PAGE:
“Breathe!” Yelled the midwife. Kalera had been present for many births in the village and came highly recommended. In fact, she had delivered the mother-to-be herself, seventeen years prior.
“I am breathing!” Lilly snapped back but started to rhythmically breathe again as Kalera had taught her. She was in a tub full of warm water, the surface churning with jasmine, orange blossoms, sage, and lavender, as she moved. The dimly lit room was illuminated only by a small fire that highlighted the walls covered with dried herbs, flower blossoms hanging upside down, tied with silver string, beeswax candles, and fur. A window opposite the head of the tub was covered with a cloth to give them some privacy.
Lilly’s belly was full, and her body was in the throes of birth. The contractions were close and strong now, and she was preparing to push. Kalera noticed it was time and dipped her fingertips into the water. A subtle golden glow like spider threads issued from her fingertips and palm, infusing the water with her own Weave. She had learned it from her mother and had added to it accordingly to suit her practice and forty years of experience. Each generation of daughters adding their own spin, slowly perfecting it. Or so her mother had told her.
As the wave rolled in, Lilly pushed and let out a scream, throwing her head back. The spell took effect, the pain eased, her child started to move through her more effortlessly. She nodded at Kalera in gratitude. She took a deep breath and squeezed again as the urge overtook her; the pain was less sharp this time but acute enough that she gritted her teeth.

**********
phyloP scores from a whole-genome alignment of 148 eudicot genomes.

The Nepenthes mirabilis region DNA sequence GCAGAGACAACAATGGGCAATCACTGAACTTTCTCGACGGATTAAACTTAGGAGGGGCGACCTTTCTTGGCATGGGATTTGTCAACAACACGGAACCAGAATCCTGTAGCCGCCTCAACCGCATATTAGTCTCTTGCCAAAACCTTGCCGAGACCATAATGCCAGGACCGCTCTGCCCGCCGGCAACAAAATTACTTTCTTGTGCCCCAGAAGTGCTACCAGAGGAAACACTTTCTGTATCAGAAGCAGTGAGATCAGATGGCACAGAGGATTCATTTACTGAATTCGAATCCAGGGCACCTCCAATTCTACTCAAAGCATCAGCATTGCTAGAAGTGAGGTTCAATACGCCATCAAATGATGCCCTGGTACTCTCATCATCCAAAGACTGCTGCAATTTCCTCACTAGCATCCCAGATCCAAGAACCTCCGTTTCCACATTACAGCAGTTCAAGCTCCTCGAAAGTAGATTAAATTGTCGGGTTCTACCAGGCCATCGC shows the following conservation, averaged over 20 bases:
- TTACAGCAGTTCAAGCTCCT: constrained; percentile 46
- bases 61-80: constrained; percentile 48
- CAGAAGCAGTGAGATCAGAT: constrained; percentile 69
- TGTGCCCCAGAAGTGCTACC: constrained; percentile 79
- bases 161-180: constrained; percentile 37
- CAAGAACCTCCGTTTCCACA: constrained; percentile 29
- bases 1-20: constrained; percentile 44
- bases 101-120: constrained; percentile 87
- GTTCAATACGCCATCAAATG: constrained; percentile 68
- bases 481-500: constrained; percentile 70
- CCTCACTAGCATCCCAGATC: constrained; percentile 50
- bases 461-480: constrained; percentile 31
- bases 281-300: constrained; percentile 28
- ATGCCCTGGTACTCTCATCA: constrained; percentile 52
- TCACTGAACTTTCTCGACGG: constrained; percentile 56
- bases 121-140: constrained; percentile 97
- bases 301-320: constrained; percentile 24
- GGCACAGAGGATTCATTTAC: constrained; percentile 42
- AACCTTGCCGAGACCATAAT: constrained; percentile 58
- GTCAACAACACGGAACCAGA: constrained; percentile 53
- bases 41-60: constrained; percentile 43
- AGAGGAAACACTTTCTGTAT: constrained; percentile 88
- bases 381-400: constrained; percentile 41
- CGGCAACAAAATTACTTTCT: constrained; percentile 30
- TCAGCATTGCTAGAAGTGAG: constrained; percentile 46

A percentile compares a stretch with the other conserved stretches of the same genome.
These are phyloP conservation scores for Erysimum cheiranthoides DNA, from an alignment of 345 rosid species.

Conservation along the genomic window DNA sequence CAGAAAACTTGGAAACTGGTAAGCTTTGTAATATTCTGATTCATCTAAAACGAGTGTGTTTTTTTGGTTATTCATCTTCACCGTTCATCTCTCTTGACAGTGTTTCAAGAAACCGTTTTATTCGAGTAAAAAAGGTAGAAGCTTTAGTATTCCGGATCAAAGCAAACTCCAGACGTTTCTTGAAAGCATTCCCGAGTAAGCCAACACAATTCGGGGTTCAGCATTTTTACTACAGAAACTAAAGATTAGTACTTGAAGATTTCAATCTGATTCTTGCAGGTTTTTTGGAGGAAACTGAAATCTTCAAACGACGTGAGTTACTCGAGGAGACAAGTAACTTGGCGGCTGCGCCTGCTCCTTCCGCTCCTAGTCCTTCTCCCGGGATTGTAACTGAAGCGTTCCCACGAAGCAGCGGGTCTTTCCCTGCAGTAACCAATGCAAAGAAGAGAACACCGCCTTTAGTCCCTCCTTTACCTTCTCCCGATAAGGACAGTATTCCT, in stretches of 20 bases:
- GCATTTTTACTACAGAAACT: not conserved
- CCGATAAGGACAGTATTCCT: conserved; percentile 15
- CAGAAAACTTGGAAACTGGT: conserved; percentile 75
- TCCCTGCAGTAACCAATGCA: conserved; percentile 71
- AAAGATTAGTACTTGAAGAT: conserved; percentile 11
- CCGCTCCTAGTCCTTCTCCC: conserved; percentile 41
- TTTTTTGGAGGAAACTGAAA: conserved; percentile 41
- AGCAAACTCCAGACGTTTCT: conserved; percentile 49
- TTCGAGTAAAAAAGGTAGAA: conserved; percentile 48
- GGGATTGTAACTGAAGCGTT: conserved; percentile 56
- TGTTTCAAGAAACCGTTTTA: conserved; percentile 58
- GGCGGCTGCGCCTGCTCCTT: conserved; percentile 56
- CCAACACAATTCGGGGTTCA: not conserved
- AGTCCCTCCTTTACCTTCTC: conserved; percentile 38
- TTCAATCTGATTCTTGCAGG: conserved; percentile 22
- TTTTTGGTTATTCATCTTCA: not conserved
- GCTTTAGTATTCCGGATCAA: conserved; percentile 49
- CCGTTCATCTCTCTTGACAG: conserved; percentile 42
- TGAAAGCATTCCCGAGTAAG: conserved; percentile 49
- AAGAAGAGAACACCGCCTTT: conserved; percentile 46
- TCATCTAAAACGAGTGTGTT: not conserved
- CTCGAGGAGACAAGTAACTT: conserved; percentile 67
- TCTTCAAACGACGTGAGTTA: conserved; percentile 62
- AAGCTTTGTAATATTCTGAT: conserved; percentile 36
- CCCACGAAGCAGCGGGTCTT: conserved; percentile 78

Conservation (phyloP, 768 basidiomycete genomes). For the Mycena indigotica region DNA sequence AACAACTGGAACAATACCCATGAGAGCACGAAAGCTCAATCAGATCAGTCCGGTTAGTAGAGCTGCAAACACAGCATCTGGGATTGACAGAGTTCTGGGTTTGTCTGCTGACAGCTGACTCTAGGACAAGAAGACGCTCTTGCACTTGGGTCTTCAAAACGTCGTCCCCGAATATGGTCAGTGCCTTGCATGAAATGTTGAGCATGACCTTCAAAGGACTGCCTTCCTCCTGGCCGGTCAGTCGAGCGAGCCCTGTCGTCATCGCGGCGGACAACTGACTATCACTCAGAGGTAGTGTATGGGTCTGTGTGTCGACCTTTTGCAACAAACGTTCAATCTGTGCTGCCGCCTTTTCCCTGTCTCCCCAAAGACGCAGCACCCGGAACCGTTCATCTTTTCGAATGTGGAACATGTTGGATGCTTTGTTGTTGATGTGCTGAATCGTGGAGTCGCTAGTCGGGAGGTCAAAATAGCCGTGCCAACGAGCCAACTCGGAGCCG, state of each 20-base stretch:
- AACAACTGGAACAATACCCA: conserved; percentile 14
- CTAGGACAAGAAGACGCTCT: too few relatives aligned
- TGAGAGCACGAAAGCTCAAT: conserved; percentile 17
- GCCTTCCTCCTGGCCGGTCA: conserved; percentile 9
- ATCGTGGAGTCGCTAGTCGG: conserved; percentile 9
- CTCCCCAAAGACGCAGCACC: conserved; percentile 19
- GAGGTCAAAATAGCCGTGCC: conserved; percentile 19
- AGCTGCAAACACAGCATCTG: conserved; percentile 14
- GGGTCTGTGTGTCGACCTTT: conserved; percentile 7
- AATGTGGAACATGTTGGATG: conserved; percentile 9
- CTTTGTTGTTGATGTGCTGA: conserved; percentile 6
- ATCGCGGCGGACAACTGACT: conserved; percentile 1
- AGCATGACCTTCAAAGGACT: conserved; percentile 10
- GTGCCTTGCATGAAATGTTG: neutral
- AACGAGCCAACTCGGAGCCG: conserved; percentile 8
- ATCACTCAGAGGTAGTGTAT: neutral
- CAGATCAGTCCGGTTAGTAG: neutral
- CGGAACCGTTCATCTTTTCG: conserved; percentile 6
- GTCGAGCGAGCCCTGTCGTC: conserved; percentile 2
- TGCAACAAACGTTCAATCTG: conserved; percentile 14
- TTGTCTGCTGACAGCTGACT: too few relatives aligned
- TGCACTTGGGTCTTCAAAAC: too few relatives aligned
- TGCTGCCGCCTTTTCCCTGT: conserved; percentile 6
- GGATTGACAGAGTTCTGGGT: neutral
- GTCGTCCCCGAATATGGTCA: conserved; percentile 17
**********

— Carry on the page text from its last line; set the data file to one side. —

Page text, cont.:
“I can see the head!” Kalera called out joyously. “One more big push, girl!” Her Weave would ensure a safe and healthy delivery, but the mother still had to do the bulk of the work.
Lilly took rhythmical breaths preparing for the big one, and as the final wave rolled in, she pushed with all her might.
Kalera reached into the water with both hands to help guide the baby out. “A boy!” she cried out and brought him up by his two feet, giving him a gentle slap on the bottom. As he started crying, Lilly let out a sigh of relief.
Kalera wiped him off and wrapped him in white cloth, gently lowering the infant to his mother. Lilly sat up in shock, gazing down at her newborn, and asked in a hushed tone, “Did you see his eyes?”
The midwife came near. “No, let me look?” Accepting the infant from his mother, she raised him to the fire and studied his face. “The left eye is dark brown, almost black, the right silver, light blue, maybe? That’s unusual, but nothing to worry about.” She offered a small encouraging smile to the new mother, handing him back to her. “What are you going to name him?”
Lilly relaxed into the tub and accepted her offspring again, making sure to keep him out of the water. “Ian,” she smiled. “Going to name him Ian.”